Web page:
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Taking care of our native bees’ needs

Volunteers and staff help create and maintain diverse plantings throughout the arboretum and Public Garden that support our native bee pollinators.

California is home to 1600+ native bee species that range in size from less than a quarter inch long to more than an inch and a half. What may come as a surprise to many is that none of them make honey or live in hives like the ubiquitous European honey bee. However, they are all critical to the future of our state’s environmental health, the pollination of our food as well as the reproduction of plants in California’s natural areas.

“Honey bees get all the attention,” says Ellen Zagory, director of public horticulture for the UC Davis Arboretum and Public Garden. “We love them and want to make sure their populations are healthy for a variety of reasons. The problem is that many people assume honey bees are similar to every other species of bee, but native bees’ needs are quite different.

yellow-faced bumble bee and Valley violets

Valley violet California lilac, Ceanothus ‘Valley Violet’ is an excellent source of pollen for early spring bees like the yellow-faced bumble bee (Bombus vosnesenskii). This hard-working, more common species of native bee moves slowly among the flowers and is easy to identify from its bright yellow facial hair. Female bumble bees’ hind legs widen to form baskets that they fill with bright-colored, moistened pollen pellets.

“As their natural habitat shrinks, there’s a few things we as gardeners can do to provide for them and encourage them to visit our yards.”

Zagory encourages gardeners everywhere to support the dynamic roles native bees play in our environment by creating gardens that help sustain them. Here are three easy things that you can do to provide for a variety of native bee species in your environment.

long-horned bee and blanket flowers

Blanket flower (Gaillardia × grandiflora) is a colorful daisy-type flower popular with a number of native bees. In the Central Valley, these flowers attract long-horned bees (Melissodes spp.) which you can easily observe collecting nectar and pollen from the showy orange and yellow flowers. This group of medium to large-body bees get their names from the long antennae of the males who you can see jostling for female attention by day. The females actually have short antennae and can be identified by their pollen-packed legs.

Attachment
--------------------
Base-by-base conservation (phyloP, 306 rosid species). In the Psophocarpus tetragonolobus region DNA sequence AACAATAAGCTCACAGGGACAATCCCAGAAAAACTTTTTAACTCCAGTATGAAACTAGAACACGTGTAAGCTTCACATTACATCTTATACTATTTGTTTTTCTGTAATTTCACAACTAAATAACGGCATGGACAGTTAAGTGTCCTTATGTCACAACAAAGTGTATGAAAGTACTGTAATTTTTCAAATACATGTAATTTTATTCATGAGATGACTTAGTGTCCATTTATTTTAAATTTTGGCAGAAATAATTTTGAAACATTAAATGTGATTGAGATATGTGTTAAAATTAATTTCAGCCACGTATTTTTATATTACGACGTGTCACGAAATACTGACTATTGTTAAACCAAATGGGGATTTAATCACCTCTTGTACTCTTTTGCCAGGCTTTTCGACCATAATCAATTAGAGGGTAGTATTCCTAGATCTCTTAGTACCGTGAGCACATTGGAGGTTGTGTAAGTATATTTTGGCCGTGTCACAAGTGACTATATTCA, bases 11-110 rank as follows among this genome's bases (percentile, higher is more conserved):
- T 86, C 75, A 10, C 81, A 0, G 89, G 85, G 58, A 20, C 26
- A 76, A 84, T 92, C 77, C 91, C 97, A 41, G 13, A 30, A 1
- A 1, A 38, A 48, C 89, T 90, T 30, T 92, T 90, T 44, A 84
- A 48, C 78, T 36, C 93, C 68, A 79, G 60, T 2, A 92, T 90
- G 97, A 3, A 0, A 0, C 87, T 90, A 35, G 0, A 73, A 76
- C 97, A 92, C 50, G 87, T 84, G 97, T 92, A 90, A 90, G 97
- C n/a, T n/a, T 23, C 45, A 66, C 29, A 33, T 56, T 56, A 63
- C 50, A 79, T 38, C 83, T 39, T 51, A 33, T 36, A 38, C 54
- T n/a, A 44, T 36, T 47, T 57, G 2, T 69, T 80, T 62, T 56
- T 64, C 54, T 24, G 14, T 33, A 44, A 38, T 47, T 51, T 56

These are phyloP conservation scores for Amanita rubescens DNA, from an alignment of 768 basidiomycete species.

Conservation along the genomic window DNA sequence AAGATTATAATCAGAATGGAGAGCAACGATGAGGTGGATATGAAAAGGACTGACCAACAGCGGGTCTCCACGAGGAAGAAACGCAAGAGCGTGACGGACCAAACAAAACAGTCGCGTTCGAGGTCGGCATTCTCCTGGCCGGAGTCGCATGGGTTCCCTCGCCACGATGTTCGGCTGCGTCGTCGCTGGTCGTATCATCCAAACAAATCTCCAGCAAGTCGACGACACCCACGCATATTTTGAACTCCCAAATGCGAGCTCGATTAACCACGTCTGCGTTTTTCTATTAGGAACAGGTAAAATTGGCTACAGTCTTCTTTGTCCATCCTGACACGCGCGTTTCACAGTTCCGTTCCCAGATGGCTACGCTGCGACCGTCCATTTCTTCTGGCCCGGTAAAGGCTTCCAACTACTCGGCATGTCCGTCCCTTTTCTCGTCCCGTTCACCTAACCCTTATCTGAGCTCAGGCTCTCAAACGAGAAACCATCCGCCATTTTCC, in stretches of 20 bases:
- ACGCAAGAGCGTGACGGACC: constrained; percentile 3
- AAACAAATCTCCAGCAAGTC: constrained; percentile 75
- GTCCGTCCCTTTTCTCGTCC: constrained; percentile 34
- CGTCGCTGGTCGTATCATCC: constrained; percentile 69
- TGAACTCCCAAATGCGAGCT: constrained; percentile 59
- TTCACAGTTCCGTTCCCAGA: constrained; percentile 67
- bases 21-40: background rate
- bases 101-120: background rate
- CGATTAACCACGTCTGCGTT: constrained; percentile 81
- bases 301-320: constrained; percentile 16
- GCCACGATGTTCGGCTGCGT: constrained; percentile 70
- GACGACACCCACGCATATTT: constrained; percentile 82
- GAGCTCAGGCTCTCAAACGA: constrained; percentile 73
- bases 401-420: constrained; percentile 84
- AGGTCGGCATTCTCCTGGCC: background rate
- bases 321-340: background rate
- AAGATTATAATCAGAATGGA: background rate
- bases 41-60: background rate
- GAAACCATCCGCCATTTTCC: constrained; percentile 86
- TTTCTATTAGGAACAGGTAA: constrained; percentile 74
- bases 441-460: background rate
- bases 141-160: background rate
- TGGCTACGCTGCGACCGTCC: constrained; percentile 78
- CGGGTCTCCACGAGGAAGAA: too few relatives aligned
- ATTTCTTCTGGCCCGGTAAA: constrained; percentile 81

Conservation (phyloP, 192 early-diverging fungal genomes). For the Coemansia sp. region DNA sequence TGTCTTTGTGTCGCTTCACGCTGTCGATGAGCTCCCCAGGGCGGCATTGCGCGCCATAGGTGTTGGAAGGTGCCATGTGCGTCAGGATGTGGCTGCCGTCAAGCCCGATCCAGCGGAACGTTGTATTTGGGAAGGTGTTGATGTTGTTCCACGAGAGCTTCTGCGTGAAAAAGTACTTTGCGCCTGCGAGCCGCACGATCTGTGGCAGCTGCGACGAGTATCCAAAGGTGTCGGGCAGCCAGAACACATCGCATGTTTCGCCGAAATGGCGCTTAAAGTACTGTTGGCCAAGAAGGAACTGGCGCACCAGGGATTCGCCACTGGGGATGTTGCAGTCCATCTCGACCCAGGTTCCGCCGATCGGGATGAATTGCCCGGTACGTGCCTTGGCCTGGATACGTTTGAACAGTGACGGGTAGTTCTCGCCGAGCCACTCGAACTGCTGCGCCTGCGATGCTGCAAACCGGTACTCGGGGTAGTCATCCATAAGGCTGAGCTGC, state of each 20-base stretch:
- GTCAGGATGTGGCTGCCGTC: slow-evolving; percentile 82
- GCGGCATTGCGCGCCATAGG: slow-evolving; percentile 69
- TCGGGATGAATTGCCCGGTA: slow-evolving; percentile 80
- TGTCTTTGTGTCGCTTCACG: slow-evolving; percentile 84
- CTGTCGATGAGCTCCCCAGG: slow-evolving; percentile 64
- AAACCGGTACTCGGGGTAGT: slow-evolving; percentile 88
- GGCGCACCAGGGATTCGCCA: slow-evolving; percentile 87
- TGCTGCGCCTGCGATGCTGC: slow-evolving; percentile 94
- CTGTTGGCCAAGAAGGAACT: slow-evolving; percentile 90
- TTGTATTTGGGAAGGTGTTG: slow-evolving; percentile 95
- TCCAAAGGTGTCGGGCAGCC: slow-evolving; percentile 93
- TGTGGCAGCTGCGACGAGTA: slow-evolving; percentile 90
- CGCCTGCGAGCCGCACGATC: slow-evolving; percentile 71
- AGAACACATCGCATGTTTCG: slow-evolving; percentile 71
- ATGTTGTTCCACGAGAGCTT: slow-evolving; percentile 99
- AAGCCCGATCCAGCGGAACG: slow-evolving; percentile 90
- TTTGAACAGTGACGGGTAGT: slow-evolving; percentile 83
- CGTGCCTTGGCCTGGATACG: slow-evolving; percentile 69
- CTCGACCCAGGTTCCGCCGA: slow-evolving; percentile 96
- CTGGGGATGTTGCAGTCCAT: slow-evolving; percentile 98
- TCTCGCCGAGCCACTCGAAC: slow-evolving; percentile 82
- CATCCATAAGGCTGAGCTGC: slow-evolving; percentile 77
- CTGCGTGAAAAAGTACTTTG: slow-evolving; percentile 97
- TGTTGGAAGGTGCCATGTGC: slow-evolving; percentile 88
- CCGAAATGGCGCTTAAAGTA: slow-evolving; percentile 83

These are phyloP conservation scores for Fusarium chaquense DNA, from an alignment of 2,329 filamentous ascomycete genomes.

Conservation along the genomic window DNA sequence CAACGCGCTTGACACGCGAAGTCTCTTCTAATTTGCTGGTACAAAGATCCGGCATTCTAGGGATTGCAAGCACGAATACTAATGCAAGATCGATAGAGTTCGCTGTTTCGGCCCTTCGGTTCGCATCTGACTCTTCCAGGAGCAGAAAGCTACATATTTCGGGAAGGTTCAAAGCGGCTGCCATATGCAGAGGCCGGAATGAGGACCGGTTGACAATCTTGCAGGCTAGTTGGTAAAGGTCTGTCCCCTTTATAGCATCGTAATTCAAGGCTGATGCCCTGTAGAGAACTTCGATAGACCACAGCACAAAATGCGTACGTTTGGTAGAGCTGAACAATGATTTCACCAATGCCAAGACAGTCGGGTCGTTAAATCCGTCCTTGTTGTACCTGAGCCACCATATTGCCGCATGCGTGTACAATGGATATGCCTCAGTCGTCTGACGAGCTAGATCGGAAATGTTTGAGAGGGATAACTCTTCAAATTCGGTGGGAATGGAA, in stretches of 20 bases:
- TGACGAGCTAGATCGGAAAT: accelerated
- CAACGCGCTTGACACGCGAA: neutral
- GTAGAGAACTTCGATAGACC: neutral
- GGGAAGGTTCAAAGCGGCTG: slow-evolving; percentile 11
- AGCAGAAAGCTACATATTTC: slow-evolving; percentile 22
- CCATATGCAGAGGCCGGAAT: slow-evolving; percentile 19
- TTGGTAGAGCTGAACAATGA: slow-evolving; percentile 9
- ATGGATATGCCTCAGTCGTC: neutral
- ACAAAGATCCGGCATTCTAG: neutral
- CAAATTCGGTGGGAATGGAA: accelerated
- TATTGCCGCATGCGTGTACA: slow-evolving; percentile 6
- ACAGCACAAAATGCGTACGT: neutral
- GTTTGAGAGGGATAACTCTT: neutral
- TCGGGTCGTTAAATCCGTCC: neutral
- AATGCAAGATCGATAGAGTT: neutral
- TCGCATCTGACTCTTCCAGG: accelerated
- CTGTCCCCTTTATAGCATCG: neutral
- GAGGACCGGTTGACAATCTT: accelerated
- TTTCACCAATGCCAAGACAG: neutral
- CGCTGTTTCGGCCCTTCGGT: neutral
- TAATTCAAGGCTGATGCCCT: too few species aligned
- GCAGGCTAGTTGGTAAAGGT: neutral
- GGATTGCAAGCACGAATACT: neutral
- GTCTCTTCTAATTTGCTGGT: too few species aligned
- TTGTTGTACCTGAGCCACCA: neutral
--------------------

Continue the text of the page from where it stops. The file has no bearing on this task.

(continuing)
1. Improve your plant diversity

The incredible diversity of California’s 1,600 species of native bees means we need a diversity of plants to feed them; certain types of bees are drawn to certain types of plants. Thoughtful plant choices can produce a sequence of bloom from winter through fall – feeding bees in all seasons. The Urban California Native Bee Survey demonstrated that “. . . with the right bee plants, one small urban garden can attract forty to fifty species of native bees.”

If the thought of figuring out which plants are the best overwhelms you, you are not alone. Check out the UC Davis Arboretum and Public Garden’s brochure “10 Bees and 10 Plants They Love” for a brief list of plants that attract native bees and what type of native bees you may attract. Shop our one-acre nursery for an incredible selection of bee and pollinator friendly plants at our upcoming plant sales!

Leafcutter Bee and Western redbud

Western redbud, Cercis occidentalis is native to the foothills of California’s valley floor. It blooms in spring with magenta-pink, pea-shaped flowers that are popular with a variety of native bees. If you see curious scoops on the edges of its leaves, you are doing a good job encouraging diversity in your pollinator garden because that means native leafcutter bees (Megachile spp.) live close by. Leafcutters nest in wood and use redbud leaves to create walls between their eggs.

2. Prepare mulch-free zones

Seventy percent of California’s native female bees nest in the ground. So, even though mulching is a gardener’s go-to solution for preventing weed seed germination, preserving soil moisture and providing aesthetic appeal, it also eliminates native bee nesting habitat. Instead of mulching everywhere, allow some areas in your landscape to remain mulch-free so native female bees can find a place to create a nest stocked with nectar and pollen for her brood. If you have one, south-facing slopes are great areas to invite them to cohabitate. Do not worry about large groups of bees moving in – native bees are solitary and do not live in hives.

3. Provide wood cavities

The other 30% of California native bee species nest in wood cavities. To create homes for them, consider adding sculptural pieces of chemical-free wood to your garden or installing a bee condo! Not only can these condos welcome other species of bees into your landscape, they may serve as an attractive alternative to bees who might otherwise burrow into the wood of your home!

Even though we may consider our urban and suburban gardens as different from areas designated to conserve habitat, the choices we make as gardeners affect the health of our environment. Simple daily choices can make us part of the solution to providing for the unique needs of California’s native bees.

Please visit the UC Davis Arboretum and Public Garden gardens and collections for inspiration, and take home an amazing palette of pollinator-friendly plants perfect for our region at our upcoming plant sales.

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